Automotive Daimler EQS

Published on July 19th, 2021 | by Daniel Sherman Fernandez

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Daimler Gets Good Q2 Earnings Despite Chip Shortages

As the chip issue hits car manufactures worldwide, Daimler earnings remain strong.

The Daimler Group continues to take in good sales globally, despite the raging pandemic and the computer chip shortage that is plaguing car manufacturers around the globe. 

Reuters has just reported that Daimler said strong sales and robust pricing for its vehicles boosted its second-quarter earnings.

Earnings before interest and taxes were 5.19 billion euros (USD6.14 billion) in latest three-month period on a preliminary basis, the company said Thursday in a statement. In the second quarter of last year, the company reported a loss of 1.68 billion euros.

Adjusted earnings for the last quarter were 5.4 billion euros (USD6.42 billion).

The EQS is the first all-electric luxury saloon from Mercedes-EQ. With it, Mercedes-EQ is redefining this vehicle segment.

The pricing power of its Mercedes-Benz luxury cars overcame lower production volumes due to a global chip shortage, which limited factory output. The shortage of chips led the company to prioritize larger vehicles that are more profitable than smaller ones, which were more exposed to production disruptions.

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“We continue to deliver a strong financial performance in all divisions despite the ongoing low availability of semiconductors, which negatively impacted our production and sales in the second quarter,” CEO Ola Kallenius said in the statement.

The automaker forecast in April that its main Mercedes-Benz unit will be more profitable than it has been in years, thanks to resurgent demand for cars and trucks in the midst of the global pandemic.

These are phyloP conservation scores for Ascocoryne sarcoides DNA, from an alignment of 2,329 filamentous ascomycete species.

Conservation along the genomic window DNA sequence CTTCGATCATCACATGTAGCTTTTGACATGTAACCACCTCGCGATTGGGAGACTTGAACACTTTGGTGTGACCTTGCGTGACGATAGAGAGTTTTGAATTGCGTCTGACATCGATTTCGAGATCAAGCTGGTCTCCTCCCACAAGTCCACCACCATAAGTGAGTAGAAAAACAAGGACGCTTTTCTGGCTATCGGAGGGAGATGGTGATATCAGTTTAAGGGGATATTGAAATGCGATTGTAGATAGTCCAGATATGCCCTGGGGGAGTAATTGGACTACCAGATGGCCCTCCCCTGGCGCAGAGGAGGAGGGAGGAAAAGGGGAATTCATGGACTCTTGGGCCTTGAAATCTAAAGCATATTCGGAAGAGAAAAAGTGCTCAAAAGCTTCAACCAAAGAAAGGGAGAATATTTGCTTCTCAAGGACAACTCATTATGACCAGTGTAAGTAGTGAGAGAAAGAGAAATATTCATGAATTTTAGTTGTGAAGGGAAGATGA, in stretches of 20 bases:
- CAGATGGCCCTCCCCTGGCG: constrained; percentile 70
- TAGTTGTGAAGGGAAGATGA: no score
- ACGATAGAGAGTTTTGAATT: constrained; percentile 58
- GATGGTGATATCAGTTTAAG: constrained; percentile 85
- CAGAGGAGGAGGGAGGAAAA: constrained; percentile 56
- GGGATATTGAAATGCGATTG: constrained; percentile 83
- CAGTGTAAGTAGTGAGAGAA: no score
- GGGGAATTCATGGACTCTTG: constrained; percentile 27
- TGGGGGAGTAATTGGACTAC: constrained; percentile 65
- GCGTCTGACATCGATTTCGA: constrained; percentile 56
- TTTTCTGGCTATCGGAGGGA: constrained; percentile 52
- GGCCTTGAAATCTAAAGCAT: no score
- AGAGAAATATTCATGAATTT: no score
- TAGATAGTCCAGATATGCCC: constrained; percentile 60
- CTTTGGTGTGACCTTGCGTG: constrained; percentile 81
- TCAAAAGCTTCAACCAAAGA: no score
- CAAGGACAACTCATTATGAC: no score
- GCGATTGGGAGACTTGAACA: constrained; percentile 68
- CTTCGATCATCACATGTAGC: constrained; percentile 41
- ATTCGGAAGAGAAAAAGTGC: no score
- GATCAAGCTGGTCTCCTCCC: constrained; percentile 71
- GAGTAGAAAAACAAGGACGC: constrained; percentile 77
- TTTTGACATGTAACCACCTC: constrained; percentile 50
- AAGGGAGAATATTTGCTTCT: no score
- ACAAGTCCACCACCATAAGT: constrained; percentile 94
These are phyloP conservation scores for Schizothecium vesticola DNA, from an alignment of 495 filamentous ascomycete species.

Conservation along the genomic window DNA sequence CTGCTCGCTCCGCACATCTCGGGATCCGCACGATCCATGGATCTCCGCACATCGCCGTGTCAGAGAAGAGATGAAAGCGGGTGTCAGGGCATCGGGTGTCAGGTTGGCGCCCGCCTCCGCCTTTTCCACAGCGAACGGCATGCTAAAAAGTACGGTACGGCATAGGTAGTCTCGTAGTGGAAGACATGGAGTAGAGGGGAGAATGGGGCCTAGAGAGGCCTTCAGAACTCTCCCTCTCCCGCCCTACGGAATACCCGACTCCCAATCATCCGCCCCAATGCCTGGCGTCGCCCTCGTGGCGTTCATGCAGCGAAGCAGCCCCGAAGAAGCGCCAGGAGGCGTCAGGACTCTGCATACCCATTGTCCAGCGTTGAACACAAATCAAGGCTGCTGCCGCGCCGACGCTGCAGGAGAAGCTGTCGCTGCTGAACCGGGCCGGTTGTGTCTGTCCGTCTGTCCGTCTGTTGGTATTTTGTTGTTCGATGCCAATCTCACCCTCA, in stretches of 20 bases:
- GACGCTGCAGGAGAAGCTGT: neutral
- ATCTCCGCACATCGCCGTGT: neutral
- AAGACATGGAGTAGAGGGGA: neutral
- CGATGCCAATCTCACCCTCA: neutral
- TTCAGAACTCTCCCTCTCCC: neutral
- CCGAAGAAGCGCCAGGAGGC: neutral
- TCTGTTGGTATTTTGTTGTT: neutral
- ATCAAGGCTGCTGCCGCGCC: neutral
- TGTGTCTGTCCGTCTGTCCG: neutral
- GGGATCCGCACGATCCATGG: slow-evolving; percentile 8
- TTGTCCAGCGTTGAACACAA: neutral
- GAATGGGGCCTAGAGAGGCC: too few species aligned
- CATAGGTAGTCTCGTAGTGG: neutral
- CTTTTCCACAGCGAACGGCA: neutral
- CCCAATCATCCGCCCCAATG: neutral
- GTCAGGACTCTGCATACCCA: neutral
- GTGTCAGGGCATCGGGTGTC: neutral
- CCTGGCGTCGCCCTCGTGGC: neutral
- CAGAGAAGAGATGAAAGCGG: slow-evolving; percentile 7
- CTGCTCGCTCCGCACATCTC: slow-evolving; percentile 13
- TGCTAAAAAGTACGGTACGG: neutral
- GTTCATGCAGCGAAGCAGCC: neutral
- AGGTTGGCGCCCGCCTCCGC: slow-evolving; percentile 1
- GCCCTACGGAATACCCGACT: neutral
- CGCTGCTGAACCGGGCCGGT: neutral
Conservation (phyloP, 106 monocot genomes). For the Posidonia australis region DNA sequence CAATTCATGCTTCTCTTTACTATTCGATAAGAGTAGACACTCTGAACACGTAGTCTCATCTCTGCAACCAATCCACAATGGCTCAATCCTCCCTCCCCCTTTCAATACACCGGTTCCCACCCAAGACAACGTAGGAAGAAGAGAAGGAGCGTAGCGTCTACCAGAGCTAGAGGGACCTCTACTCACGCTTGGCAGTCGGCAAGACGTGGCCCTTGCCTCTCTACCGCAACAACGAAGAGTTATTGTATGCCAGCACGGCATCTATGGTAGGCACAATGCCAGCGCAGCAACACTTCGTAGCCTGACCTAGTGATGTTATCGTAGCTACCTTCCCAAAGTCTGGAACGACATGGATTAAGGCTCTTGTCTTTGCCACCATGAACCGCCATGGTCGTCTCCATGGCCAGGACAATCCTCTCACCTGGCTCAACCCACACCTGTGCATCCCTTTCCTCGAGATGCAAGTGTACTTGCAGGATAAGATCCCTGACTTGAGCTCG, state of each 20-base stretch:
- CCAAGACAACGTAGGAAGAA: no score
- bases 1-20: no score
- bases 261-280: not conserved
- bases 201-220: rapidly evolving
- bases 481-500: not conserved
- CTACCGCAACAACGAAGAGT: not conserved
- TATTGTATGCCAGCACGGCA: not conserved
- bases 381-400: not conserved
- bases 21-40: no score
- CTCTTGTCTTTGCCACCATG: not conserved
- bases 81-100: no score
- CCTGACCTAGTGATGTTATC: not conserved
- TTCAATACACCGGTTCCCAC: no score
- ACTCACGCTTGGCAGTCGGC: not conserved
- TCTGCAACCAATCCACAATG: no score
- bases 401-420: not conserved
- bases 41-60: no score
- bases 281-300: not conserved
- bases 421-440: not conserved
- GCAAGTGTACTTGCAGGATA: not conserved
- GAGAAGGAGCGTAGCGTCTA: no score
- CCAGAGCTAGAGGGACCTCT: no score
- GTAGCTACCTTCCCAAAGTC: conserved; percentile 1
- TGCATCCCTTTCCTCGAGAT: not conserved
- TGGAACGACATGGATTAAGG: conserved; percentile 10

The world’s biggest luxury-vehicle maker expects a 12.8 percent annual return on sales for its cars and vans division.

Its Mercedes car business has fallen short of double-digit margins every year following Daimler’s 2007 sale of Chrysler.

March 2021 saw the highest volume of customers return to the market and purchase a new vehicle in the last ten years, signaling their eagerness to help the automotive industry recover from the Coronavirus pandemic.

A year after the auto industry’s worst crisis in decades, business for German premium-car makers has roared back to record levels, driven by red-hot demand in their largest market, China.

Getting earnings back on track will be pivotal to financing investments in electrification and software development as the industry segues to more technologically advanced, battery-powered vehicles.

Mercedes this year revved up its electric-car rollout with the new EQS sedan, the battery-powered sibling to its flagship S-Class, as traditional carmakers broaden their attack on Tesla.

Daimler will be building eight full-electric cars in Europe, the U.S. and China next year. Daimler is preparing to spin off of its sprawling truck division later this year.

The company expects the move to help it better tackle diverging technology trends in the passenger-car and commercial-vehicle industries. Full quarterly results will be released on July 21.

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